At the end of March, beginning on the 24th and just a week after St. Patrick's Day, the Irish Dancing World Championships will be held and this year, they're coming to Boston.
Lauren Beadle is no stranger to the event. A pretty, quiet, unassuming 17-year-old in Stamford High School, Beadle has qualified for events at the 'Worlds' six times and has been winning national events almost since she started dancing.
Beadle started dancing when she was seven. She's developed a love for the sport as a child and grew to consider the friends she's made in dancing as stronger than those she's made anywhere else.
"I started because my mom's best friend is an Irish dance teacher," Beadle said. "When I first started, I actually really hated it because I wasn't good at it. My mom said I have to finish the class she signed me up for and if i didn't like it, I never had to do it again. Luckily, I fell in love with it."
This year, she will join other students from the Pender Keady Academy of Irish Dancing in the hopes of blowing away audiences on U.S. soil, a rarity for the event.
"I like both [solo and group dancing,]" Beadle said. "I probably like solo a little bit more, but teams are less stress and they're more fun. And we're dancing with people we've danced with almost our whole lives. We all know how each of us 'works.'"
Erin Pender-LeVine has been Irish dancing since she was five. Co-owner of the school for about the last 13 years, Pender LeVine said there were time's she'd be at the school to teach for two hours before hopping on a train to make a curtain for Riverdance on Broadway for 8 p.m.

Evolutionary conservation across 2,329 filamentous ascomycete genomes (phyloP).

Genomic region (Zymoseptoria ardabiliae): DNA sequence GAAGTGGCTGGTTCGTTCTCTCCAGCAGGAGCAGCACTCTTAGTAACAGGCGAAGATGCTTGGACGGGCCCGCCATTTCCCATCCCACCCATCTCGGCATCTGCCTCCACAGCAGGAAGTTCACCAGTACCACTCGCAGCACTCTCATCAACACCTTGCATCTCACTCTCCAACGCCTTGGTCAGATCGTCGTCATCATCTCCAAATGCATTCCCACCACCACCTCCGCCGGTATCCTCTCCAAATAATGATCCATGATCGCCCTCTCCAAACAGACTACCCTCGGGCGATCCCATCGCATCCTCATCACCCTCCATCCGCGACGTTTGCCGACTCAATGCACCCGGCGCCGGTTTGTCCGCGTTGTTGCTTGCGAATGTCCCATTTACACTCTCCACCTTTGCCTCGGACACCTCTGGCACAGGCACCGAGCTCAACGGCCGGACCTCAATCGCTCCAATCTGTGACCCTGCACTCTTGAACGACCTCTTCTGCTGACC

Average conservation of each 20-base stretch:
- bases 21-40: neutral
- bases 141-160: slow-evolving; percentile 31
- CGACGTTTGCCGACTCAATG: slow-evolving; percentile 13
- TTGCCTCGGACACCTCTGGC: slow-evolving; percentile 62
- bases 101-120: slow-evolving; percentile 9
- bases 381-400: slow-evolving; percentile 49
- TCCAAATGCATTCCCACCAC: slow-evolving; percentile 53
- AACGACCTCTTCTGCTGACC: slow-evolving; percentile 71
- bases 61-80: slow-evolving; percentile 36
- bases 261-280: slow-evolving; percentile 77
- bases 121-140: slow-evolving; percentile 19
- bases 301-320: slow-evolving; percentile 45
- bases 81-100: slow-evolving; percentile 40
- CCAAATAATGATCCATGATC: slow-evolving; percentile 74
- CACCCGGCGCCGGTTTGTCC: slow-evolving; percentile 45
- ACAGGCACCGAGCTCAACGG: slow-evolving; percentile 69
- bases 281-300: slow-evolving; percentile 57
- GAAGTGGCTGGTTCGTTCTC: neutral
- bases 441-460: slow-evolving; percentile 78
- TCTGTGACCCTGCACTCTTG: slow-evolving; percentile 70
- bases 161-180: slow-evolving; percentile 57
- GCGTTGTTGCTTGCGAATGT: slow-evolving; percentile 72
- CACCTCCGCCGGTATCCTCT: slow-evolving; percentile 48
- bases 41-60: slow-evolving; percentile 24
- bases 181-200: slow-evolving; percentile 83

Pender-LeVine said roughly 250 students have come to the Stamford academy for the tutelage she and Kathleen Keady provide, mostly from Stamford, Darien and New Canaan. Some students come once a week, some daily. Some stay for an hour, some spend upwards of a dozen hours in the studio every week. Students range from 4 to 20 years old, though the school does offer adult classes for 21-and-older.
"Some of the kids going, this is their ninth world championship event," Pender-LeVine said. "We have a lot of regional champions, national champions and world champions here. We're known for shaping some of the best female dancers in the world."
Beadle said that's the highlight of the school, that the talent around her drives her not only to be her best among the best, but builds strong bonds between all of the performers.
"It's nice because I have so many people that are my age that are really good dancers so practicing with them helps me to push myself further," she said.
Pender-LeVine said she's impressed with how well-rounded and performance-oriented her students are considering how faithfully some of them practice their craft.
"I'm actually amazed with how well they all do in school with the amount of time they spend here," she said. "A lot of them are the best athletes and students at their schools as well."
It's a sentiment of which Beadle is a primary embodiment. She's a member of multiple school clubs and runs cross-country and track.
"The more I'm doing, the better I can focus on getting everything done," she said. "With no free time, I know I have to focus to get everything done right away, because I'm a procrastinator. If I have free time, I just won't do anything."
This year, Beadle's 16 Hand—a troupe of 16 girls performing a piece—will tell the story of The Sister McAustin, who disguised themselves as men to find work, and in turn helped build the transcontinental railroad. The sisters were eventually discovered, but the foreman liked their work ethic and allowed them to continue on.
For a sneak-peek of the performance, check the video above.